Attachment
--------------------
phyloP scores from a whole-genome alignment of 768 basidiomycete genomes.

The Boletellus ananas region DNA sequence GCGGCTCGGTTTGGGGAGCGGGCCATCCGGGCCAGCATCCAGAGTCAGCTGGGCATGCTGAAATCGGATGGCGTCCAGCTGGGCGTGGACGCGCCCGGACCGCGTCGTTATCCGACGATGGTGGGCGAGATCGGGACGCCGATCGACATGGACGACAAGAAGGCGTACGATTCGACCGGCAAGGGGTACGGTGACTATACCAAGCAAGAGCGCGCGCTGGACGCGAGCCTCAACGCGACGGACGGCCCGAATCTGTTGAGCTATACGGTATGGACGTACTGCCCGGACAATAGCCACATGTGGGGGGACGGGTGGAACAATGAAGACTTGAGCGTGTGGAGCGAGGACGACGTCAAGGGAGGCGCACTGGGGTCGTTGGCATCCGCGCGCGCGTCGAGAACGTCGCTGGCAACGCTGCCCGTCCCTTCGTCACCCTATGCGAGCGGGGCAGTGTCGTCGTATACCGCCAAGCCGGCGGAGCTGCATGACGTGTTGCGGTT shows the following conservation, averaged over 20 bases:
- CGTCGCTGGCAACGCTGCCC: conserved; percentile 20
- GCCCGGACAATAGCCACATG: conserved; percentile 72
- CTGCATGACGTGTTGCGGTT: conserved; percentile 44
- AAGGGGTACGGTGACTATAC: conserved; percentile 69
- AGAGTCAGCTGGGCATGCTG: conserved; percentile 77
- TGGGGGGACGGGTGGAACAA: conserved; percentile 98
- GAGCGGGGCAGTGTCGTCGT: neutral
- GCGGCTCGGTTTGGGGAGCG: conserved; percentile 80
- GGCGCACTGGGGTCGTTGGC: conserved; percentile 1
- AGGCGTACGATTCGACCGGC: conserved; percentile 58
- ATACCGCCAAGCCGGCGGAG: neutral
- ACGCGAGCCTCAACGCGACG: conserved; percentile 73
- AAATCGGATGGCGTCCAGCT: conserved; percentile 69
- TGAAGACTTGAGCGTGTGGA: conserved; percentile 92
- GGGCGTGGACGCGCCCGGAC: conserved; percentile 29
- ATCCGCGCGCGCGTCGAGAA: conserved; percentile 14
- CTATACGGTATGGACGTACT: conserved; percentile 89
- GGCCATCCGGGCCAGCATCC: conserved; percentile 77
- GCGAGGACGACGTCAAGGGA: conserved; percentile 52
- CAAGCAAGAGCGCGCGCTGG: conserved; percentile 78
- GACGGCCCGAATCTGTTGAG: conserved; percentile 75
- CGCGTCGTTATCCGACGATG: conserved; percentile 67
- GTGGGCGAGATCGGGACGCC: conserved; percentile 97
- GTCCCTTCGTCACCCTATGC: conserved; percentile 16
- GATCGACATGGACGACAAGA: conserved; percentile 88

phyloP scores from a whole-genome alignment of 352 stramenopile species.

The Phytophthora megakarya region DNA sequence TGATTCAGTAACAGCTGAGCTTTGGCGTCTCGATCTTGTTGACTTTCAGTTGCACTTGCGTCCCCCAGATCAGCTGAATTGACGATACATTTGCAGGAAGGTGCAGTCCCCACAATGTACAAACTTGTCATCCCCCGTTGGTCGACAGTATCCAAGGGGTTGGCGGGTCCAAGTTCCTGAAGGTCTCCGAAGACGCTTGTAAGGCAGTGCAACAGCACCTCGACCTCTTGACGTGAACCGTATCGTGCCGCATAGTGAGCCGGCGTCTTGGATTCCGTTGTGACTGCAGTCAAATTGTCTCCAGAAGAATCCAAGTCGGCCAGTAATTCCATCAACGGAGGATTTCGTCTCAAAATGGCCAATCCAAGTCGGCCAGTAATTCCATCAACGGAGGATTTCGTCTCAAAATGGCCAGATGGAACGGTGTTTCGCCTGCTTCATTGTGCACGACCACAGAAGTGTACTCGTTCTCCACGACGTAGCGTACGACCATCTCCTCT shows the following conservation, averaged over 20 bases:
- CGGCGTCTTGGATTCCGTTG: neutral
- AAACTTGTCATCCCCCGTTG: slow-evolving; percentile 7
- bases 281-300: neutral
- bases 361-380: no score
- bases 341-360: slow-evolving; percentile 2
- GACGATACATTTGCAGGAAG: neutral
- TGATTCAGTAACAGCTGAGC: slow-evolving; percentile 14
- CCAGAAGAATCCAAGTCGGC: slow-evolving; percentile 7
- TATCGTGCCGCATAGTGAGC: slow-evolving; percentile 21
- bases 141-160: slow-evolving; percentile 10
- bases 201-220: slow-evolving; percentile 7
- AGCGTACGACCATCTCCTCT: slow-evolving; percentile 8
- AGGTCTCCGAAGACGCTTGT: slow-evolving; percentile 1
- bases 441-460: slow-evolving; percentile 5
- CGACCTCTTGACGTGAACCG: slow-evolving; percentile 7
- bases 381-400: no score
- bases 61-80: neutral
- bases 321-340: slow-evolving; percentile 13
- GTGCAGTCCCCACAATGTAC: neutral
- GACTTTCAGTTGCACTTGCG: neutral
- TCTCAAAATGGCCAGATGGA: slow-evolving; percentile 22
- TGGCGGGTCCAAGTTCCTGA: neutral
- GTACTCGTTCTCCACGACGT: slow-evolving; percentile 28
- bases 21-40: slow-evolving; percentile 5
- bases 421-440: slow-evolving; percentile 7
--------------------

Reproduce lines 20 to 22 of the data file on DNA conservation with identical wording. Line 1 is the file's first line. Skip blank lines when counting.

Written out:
- GGCCATCCGGGCCAGCATCC: conserved; percentile 77
- GCGAGGACGACGTCAAGGGA: conserved; percentile 52
- CAAGCAAGAGCGCGCGCTGG: conserved; percentile 78